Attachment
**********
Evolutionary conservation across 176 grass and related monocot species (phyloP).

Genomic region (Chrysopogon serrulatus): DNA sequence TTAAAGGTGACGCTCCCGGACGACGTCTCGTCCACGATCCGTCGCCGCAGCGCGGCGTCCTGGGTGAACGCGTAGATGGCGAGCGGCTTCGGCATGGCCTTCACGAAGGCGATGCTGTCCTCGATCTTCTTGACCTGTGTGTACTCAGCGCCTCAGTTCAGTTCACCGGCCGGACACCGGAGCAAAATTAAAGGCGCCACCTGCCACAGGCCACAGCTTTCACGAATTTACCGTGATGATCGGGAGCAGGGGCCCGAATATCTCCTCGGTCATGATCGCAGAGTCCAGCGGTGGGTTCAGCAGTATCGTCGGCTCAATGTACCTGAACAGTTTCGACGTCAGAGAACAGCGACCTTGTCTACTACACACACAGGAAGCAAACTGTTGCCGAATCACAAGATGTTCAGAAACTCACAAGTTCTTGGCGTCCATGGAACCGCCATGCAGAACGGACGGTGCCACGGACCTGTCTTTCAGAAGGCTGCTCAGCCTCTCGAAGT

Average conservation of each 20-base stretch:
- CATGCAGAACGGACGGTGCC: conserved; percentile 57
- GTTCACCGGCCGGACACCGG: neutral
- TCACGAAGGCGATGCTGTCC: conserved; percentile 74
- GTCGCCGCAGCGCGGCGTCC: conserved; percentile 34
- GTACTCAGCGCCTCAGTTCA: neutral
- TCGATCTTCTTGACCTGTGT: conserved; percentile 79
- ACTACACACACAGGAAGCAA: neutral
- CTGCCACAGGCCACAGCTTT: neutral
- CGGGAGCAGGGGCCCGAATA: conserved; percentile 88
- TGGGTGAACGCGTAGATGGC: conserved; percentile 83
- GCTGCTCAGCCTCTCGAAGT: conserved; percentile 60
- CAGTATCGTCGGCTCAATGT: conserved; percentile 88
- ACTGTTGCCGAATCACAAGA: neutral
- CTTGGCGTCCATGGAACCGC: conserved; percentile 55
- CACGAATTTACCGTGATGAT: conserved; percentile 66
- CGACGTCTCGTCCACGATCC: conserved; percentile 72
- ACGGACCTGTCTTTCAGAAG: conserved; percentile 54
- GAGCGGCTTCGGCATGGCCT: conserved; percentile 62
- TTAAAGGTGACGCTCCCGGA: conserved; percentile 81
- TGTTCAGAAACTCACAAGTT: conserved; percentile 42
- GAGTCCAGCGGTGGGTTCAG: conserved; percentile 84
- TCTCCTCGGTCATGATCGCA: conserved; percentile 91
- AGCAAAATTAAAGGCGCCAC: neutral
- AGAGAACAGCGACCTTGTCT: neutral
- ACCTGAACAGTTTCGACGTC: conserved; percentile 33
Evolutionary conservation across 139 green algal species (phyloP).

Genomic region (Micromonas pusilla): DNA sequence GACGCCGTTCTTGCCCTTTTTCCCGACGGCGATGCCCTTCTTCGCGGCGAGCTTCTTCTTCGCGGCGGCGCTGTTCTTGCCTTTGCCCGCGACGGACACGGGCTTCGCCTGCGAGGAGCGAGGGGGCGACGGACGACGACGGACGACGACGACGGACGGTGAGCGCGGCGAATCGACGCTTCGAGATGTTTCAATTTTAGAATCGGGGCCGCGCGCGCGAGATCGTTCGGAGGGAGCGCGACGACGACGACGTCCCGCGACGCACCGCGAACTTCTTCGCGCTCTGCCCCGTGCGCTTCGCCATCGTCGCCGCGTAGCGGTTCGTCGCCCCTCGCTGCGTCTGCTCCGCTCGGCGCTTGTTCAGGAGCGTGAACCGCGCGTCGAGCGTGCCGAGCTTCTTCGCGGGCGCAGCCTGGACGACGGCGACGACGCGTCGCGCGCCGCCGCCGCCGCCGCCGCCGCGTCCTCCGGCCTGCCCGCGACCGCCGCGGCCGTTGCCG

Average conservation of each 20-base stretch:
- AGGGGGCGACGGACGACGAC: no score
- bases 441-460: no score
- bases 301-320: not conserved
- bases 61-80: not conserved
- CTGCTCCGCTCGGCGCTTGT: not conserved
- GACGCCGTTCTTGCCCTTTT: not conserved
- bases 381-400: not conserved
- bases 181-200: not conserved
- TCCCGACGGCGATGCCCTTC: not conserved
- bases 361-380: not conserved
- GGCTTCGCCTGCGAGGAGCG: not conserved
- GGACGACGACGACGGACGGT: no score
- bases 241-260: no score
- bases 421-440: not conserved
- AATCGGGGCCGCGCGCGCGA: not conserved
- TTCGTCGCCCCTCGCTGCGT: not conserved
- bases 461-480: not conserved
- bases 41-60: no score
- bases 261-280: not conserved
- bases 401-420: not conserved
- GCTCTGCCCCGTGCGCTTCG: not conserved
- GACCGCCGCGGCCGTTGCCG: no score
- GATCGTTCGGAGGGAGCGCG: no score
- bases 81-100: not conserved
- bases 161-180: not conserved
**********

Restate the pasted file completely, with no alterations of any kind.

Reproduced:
Evolutionary conservation across 176 grass and related monocot species (phyloP).

Genomic region (Chrysopogon serrulatus): DNA sequence TTAAAGGTGACGCTCCCGGACGACGTCTCGTCCACGATCCGTCGCCGCAGCGCGGCGTCCTGGGTGAACGCGTAGATGGCGAGCGGCTTCGGCATGGCCTTCACGAAGGCGATGCTGTCCTCGATCTTCTTGACCTGTGTGTACTCAGCGCCTCAGTTCAGTTCACCGGCCGGACACCGGAGCAAAATTAAAGGCGCCACCTGCCACAGGCCACAGCTTTCACGAATTTACCGTGATGATCGGGAGCAGGGGCCCGAATATCTCCTCGGTCATGATCGCAGAGTCCAGCGGTGGGTTCAGCAGTATCGTCGGCTCAATGTACCTGAACAGTTTCGACGTCAGAGAACAGCGACCTTGTCTACTACACACACAGGAAGCAAACTGTTGCCGAATCACAAGATGTTCAGAAACTCACAAGTTCTTGGCGTCCATGGAACCGCCATGCAGAACGGACGGTGCCACGGACCTGTCTTTCAGAAGGCTGCTCAGCCTCTCGAAGT

Average conservation of each 20-base stretch:
- CATGCAGAACGGACGGTGCC: conserved; percentile 57
- GTTCACCGGCCGGACACCGG: neutral
- TCACGAAGGCGATGCTGTCC: conserved; percentile 74
- GTCGCCGCAGCGCGGCGTCC: conserved; percentile 34
- GTACTCAGCGCCTCAGTTCA: neutral
- TCGATCTTCTTGACCTGTGT: conserved; percentile 79
- ACTACACACACAGGAAGCAA: neutral
- CTGCCACAGGCCACAGCTTT: neutral
- CGGGAGCAGGGGCCCGAATA: conserved; percentile 88
- TGGGTGAACGCGTAGATGGC: conserved; percentile 83
- GCTGCTCAGCCTCTCGAAGT: conserved; percentile 60
- CAGTATCGTCGGCTCAATGT: conserved; percentile 88
- ACTGTTGCCGAATCACAAGA: neutral
- CTTGGCGTCCATGGAACCGC: conserved; percentile 55
- CACGAATTTACCGTGATGAT: conserved; percentile 66
- CGACGTCTCGTCCACGATCC: conserved; percentile 72
- ACGGACCTGTCTTTCAGAAG: conserved; percentile 54
- GAGCGGCTTCGGCATGGCCT: conserved; percentile 62
- TTAAAGGTGACGCTCCCGGA: conserved; percentile 81
- TGTTCAGAAACTCACAAGTT: conserved; percentile 42
- GAGTCCAGCGGTGGGTTCAG: conserved; percentile 84
- TCTCCTCGGTCATGATCGCA: conserved; percentile 91
- AGCAAAATTAAAGGCGCCAC: neutral
- AGAGAACAGCGACCTTGTCT: neutral
- ACCTGAACAGTTTCGACGTC: conserved; percentile 33
Evolutionary conservation across 139 green algal species (phyloP).

Genomic region (Micromonas pusilla): DNA sequence GACGCCGTTCTTGCCCTTTTTCCCGACGGCGATGCCCTTCTTCGCGGCGAGCTTCTTCTTCGCGGCGGCGCTGTTCTTGCCTTTGCCCGCGACGGACACGGGCTTCGCCTGCGAGGAGCGAGGGGGCGACGGACGACGACGGACGACGACGACGGACGGTGAGCGCGGCGAATCGACGCTTCGAGATGTTTCAATTTTAGAATCGGGGCCGCGCGCGCGAGATCGTTCGGAGGGAGCGCGACGACGACGACGTCCCGCGACGCACCGCGAACTTCTTCGCGCTCTGCCCCGTGCGCTTCGCCATCGTCGCCGCGTAGCGGTTCGTCGCCCCTCGCTGCGTCTGCTCCGCTCGGCGCTTGTTCAGGAGCGTGAACCGCGCGTCGAGCGTGCCGAGCTTCTTCGCGGGCGCAGCCTGGACGACGGCGACGACGCGTCGCGCGCCGCCGCCGCCGCCGCCGCCGCGTCCTCCGGCCTGCCCGCGACCGCCGCGGCCGTTGCCG

Average conservation of each 20-base stretch:
- AGGGGGCGACGGACGACGAC: no score
- bases 441-460: no score
- bases 301-320: not conserved
- bases 61-80: not conserved
- CTGCTCCGCTCGGCGCTTGT: not conserved
- GACGCCGTTCTTGCCCTTTT: not conserved
- bases 381-400: not conserved
- bases 181-200: not conserved
- TCCCGACGGCGATGCCCTTC: not conserved
- bases 361-380: not conserved
- GGCTTCGCCTGCGAGGAGCG: not conserved
- GGACGACGACGACGGACGGT: no score
- bases 241-260: no score
- bases 421-440: not conserved
- AATCGGGGCCGCGCGCGCGA: not conserved
- TTCGTCGCCCCTCGCTGCGT: not conserved
- bases 461-480: not conserved
- bases 41-60: no score
- bases 261-280: not conserved
- bases 401-420: not conserved
- GCTCTGCCCCGTGCGCTTCG: not conserved
- GACCGCCGCGGCCGTTGCCG: no score
- GATCGTTCGGAGGGAGCGCG: no score
- bases 81-100: not conserved
- bases 161-180: not conserved